The leadership team has maintained the good quality of education in the school since the last inspection. Based on the evidence gathered during this short inspection, I am of the opinion that the school has demonstrated strong practice and marked improvement in specific areas. This may indicate that the school has improved significantly overall. Therefore, I am recommending that the school’s next inspection be a section 5 inspection. You know the school well and lead it with a clear sense of purpose. Leaders and teachers have high expectations of themselves and their pupils. Leaders are driven to find new ways to improve teaching. They base their strategies on findings from research and enquiry, some of which is conducted within the school. Together you have acted to ensure that there is a high degree of consistency in the approach to teaching and learning across the school. This has involved introducing progressive and high-quality professional development for staff. It is evident that teaching is strong across the school. Leaders work to cascade best practice to raise the quality of teaching in every class. This continues to be a priority for the school to further increase the quality of teaching and learning. As a consequence of the whole-school strategies to drive improvements, the quality of the work produced by pupils is impressive and, in terms of the wider curriculum, is beyond what would normally be expected at their age. The school’s distinctive ethos, based on the values of ‘appreciation, perseverance, respect, responsibility, tolerance and trust’, enables you to deliver the motto ‘aiming higher every day’. Pupils are happy and express true pride in their school. Their behaviour is consistently exemplary in lessons and around the school. Their highly positive attitudes make a strong contribution to their very good learning. Older pupils are appreciative of the opportunities they are given to take responsibility within the school, particularly when it involves ensuring the well-being of their younger peers. Pupils are exceptionally welcoming and courteous to visitors. The pupils who spoke to me were confident, articulate and a credit to the school. Governors make a significant contribution to the strong leadership of the school. They are highly skilled and well informed about all aspects of school life. As a result, the challenge and support they provide for school leaders is highly effective. In the last inspection, you were asked to place more emphasis on subjects beyond English and mathematics and to ensure that pupils were given opportunities to deepen their understanding. The evidence in pupils’ workbooks shows that pupils are learning across a wide range of subjects and are being given challenging tasks that require deep knowledge and understanding. You are still in the process of developing additional curriculum themes, so this will continue to be a focus for the school. You were also asked to provide more training for teaching assistants so that all of them could be fully effective in helping pupils learn. The school’s monitoring evidence and the evidence I observed during the inspection indicate that teaching assistants are successfully deployed in lessons. They understand their role in lessons and, through questioning and support, make a notable difference to pupils’ learning. Safeguarding is effective. You have ensured that all safeguarding arrangements are fit for purpose and the school site is safe and secure for your pupils. Staff are thorough in checking visitors’ identity on entry and ensuring that they have a clear understanding of safeguarding procedures. Pupils say they feel very safe and well cared for in school. They feel confident that adults will help them, if needed. They have a clear understanding of how to stay safe, both in the real world and when online. Staff and governors receive a broad range of information and training with regard to safeguarding. This ensures that support provided to pupils is timely and appropriate. Attendance of pupils is closely monitored by you and the school’s parent support adviser. She contributes in a significant way to ensure positive relationships between home and school and the well-being of all pupils. Pupil absence is followed up immediately, using a range of strategies, including visiting families at home. This focus is resulting in a steady reduction in pupil absence. Inspection findings A focus of the inspection was to consider the work of leaders to ensure that pupils achieve well in reading. This was because leaders recognise that the acquisition of language and reading are a gateway to learning across the 2 curriculum. This aspect of learning has been a high-profile focus for the school. Teachers ensure that pupils develop a deep level of word awareness. For example, pupils can explain how prefixes and suffixes change the meaning of root words. Leaders have ensured that the development of word awareness is strategically taught across the school, so that current learning builds on previous learning in a systematic way. Leaders place emphasis on pupils developing reading fluency, so that strong reading skills enable pupils to access learning across the curriculum. Leaders have deployed staff purposefully to enable pupils in key stage 1 to make rapid progress in phonics. This has been a large part of the drive to ensure that pupils acquire language skills as quickly as possible on entry to the school. Over the past few years, pupils’ achievement in the Year 1 phonics screening check has been consistently in line with or above expected standards. Teachers use interesting, high-quality texts as a focal point for teaching across the curriculum. In this way, pupils are exposed to a range of fiction and nonfiction texts and develop a wide range of subject-specific vocabulary. Teachers capitalise on opportunities to reinforce word awareness. For example, in one class, the word ‘preserve’ had been introduced in an English lesson where pupils were studying words beginning with ‘pre’, and later that day it occurred in a text about the Egyptians’ practice of mummification. In mathematics, leaders have implemented a very clearly structured sequence for teaching concepts and skills. Year group expectations have been identified, which have enabled teachers to know precisely the skills they need to teach. Pupils are introduced to concepts using practical equipment, before being introduced to pictorial representations and then abstract methods. In this way, pupils acquire a deep understanding of mathematical concepts, which they can apply to solve problems and investigate the way numbers work. Having researched the most effective methods of learning for pupils, leaders have established a whole-school approach to teaching that ensures pupils learn efficiently and retain knowledge. Over time, the approach helps pupils to develop a higher level of memory retrieval. Its impact is seen most notably in pupils’ work in the wider curriculum where, particularly in key stage 2, they are learning curriculum content that is well above national expectations for their chronological age. For example, in Year 4, pupils have studied Russia’s energy. They can explain how Russia produces energy. They can describe the events of Chernobyl and they can discuss the advantages and disadvantages of nuclear power. The final aspect the inspection focused on was the breadth of the curriculum, which was an area for development in the last inspection. Leaders have addressed this. Pupils are being given lots of opportunities to experience a diverse and challenging curriculum. Evidence in pupils’ workbooks demonstrates that subject-specific skills are taught and then pupils are given opportunities to further develop these skills in the context of their independent work. The sketch books I saw reflected this approach very evidently. Pupils were taught artistic skills, such as how to create line, tone or colour mixing, and then used the work of artists such as Van Gogh or Kandinsky to inspire their own artwork. However, leaders agree that the development of additional curriculum themes continues to 3 be an area for further development within the school. Next steps for the school Leaders and those responsible for governance should ensure that: teaching across the school continues to be strengthened by the provision of highquality professional development in order to extend the best practice already available in the school the curriculum continues to be developed through the creation of stimulating curriculum themes. I am copying this letter to the chair of the governing body and the chief executive officer, the regional schools commissioner and the director of children’s services for Sandwell. This letter will be published on the Ofsted website. Yours sincerely Helen Davies Ofsted Inspector Information about the inspection I met with you, other members of staff and members of the governing body. I also spoke on the telephone to the local authority school improvement adviser. Together, you and I planned the key lines of enquiry for the inspection. We jointly visited classes in the school to observe pupils’ learning, speak with pupils and look in their books. I looked at an extensive range of current pupils’ books from each year group. I also spoke with pupils at breaktime and during the day. I spoke with parents and carers at the start of the school day. I took into account the 13 responses to Ofsted’s online questionnaire, Parent View, including the 12 free-text responses received during the inspection. I also took account of the 50 responses to the pupil survey and the 31 responses to the staff survey. I looked at a range of documentation, including information about safeguarding and attendance. I scrutinised and discussed the school’s self-evaluation and plans for improvement.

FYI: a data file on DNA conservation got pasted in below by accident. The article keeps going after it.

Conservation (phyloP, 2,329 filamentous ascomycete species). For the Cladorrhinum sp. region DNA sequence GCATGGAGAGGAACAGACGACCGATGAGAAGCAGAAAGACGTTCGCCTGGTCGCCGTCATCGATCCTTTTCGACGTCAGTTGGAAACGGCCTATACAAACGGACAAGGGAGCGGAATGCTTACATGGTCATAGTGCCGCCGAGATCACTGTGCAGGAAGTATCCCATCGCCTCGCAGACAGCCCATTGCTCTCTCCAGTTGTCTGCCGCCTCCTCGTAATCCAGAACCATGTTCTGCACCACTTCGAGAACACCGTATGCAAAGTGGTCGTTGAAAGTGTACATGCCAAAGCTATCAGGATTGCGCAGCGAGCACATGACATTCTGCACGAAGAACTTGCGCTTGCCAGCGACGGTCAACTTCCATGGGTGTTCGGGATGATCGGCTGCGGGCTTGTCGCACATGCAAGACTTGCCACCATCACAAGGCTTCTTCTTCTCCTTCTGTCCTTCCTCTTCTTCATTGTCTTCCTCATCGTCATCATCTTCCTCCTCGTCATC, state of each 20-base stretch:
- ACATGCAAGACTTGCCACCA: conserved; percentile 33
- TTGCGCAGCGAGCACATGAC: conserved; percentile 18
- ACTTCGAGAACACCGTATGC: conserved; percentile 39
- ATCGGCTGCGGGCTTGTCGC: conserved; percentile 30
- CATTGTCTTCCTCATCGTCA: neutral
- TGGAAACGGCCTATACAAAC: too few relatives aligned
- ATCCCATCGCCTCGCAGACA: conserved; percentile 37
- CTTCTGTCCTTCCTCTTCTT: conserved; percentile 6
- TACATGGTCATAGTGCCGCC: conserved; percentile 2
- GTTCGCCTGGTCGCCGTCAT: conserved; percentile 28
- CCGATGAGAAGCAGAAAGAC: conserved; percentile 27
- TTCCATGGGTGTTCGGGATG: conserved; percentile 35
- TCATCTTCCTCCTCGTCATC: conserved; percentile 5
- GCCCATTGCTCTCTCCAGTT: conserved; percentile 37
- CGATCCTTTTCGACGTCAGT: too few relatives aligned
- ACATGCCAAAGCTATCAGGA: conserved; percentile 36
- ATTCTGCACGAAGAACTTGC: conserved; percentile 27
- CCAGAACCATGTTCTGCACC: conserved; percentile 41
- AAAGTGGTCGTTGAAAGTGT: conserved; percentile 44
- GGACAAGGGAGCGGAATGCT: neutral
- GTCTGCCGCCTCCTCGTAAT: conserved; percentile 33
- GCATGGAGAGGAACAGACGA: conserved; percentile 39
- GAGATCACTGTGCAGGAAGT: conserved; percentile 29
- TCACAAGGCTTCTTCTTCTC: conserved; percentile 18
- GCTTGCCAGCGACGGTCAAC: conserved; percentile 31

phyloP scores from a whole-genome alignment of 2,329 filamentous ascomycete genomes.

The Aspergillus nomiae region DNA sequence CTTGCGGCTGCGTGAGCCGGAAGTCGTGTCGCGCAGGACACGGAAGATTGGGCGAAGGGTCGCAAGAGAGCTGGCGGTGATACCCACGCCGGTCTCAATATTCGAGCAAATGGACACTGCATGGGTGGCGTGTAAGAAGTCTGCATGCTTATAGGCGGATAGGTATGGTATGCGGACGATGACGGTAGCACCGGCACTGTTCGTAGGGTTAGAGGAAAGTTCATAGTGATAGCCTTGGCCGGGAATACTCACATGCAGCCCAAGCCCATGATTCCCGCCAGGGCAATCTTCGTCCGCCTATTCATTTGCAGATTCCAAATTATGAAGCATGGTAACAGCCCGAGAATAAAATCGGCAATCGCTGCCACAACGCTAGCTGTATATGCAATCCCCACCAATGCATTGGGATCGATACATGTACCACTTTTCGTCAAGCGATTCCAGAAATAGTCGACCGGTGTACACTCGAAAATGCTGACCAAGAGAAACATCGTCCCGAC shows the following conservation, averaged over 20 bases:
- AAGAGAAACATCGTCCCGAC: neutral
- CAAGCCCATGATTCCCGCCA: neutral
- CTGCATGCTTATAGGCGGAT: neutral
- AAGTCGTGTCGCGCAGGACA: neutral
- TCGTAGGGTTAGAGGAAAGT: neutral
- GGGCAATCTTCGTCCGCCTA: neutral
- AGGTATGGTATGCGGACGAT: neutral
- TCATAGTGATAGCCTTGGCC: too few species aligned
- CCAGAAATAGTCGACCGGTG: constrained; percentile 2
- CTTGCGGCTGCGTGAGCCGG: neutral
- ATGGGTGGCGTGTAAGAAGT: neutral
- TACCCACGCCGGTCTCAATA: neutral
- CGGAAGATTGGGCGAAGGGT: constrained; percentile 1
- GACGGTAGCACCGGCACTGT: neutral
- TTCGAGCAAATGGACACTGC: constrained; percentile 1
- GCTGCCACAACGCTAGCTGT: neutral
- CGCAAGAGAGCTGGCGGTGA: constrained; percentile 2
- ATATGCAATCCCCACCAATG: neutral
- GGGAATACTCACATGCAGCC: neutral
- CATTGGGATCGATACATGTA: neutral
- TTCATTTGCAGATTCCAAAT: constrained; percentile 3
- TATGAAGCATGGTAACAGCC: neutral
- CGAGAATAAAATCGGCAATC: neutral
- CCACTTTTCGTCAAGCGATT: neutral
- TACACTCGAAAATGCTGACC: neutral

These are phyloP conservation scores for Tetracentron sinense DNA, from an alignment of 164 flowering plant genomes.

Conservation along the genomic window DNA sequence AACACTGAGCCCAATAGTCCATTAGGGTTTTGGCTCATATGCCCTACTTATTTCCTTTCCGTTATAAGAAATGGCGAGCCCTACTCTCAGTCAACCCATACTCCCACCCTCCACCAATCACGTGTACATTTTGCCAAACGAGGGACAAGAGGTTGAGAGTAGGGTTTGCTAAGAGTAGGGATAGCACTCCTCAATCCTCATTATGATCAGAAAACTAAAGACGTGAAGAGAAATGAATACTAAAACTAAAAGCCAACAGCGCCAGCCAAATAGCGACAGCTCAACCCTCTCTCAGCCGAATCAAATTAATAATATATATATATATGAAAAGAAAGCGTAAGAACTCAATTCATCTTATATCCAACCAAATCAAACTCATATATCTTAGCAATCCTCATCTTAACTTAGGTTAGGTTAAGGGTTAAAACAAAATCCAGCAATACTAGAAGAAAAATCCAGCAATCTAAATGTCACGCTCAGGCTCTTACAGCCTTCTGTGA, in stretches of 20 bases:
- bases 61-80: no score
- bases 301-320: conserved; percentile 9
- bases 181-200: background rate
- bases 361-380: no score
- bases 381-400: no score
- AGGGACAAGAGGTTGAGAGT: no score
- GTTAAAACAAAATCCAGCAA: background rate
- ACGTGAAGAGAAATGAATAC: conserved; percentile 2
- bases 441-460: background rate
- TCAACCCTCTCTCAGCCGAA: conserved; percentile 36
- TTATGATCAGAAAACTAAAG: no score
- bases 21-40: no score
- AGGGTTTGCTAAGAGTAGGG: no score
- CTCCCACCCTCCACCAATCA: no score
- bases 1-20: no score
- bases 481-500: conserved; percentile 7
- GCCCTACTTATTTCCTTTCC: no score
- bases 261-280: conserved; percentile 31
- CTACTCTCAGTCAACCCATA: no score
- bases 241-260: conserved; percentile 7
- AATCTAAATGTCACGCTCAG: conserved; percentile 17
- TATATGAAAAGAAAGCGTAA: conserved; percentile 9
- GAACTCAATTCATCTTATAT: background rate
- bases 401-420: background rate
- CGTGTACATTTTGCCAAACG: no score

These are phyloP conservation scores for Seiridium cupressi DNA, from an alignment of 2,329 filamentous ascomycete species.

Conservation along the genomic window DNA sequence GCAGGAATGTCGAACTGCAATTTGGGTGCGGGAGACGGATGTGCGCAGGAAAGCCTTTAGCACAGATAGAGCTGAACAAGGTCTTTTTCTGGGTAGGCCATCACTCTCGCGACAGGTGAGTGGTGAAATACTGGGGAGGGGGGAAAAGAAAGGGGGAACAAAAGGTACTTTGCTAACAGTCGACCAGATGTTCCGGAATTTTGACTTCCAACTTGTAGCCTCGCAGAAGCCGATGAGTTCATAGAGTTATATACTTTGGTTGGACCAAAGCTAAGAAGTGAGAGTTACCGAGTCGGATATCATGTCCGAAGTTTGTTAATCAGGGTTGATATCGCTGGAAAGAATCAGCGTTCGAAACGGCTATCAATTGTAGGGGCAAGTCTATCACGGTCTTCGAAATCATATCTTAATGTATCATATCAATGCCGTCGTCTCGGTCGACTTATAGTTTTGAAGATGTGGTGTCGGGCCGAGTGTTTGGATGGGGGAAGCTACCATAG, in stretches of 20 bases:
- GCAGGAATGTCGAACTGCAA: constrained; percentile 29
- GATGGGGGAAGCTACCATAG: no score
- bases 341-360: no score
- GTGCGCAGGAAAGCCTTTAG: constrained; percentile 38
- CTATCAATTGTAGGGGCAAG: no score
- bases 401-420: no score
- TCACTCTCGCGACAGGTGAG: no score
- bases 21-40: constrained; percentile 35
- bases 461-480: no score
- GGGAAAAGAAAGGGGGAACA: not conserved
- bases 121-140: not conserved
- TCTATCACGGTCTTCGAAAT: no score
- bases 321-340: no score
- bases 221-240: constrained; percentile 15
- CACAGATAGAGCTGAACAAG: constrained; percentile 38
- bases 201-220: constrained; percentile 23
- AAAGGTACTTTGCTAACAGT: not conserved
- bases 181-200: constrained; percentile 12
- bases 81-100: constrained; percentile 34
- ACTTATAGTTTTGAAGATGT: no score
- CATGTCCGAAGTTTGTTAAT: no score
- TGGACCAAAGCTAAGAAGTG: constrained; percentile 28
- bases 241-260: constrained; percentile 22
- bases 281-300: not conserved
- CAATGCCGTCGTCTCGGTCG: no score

2015 GCSE RESULTSImportant information for parents
Due to number of reforms to GSCE reporting introduced by the government in 2014, such as the exclusion of iGCSE examination results, the official school performance data may not accurately report a school’s full results. For more information, please see About and refer to the section, ‘Why does a school show 0% on its GSCE data dial? In many affected cases, the Average Point Score will also display LOW SCORE as points for iGCSEs and resits are not included.
Schools can upload their full GCSE results by registering for a School Noticeboard. All school results data will be verified.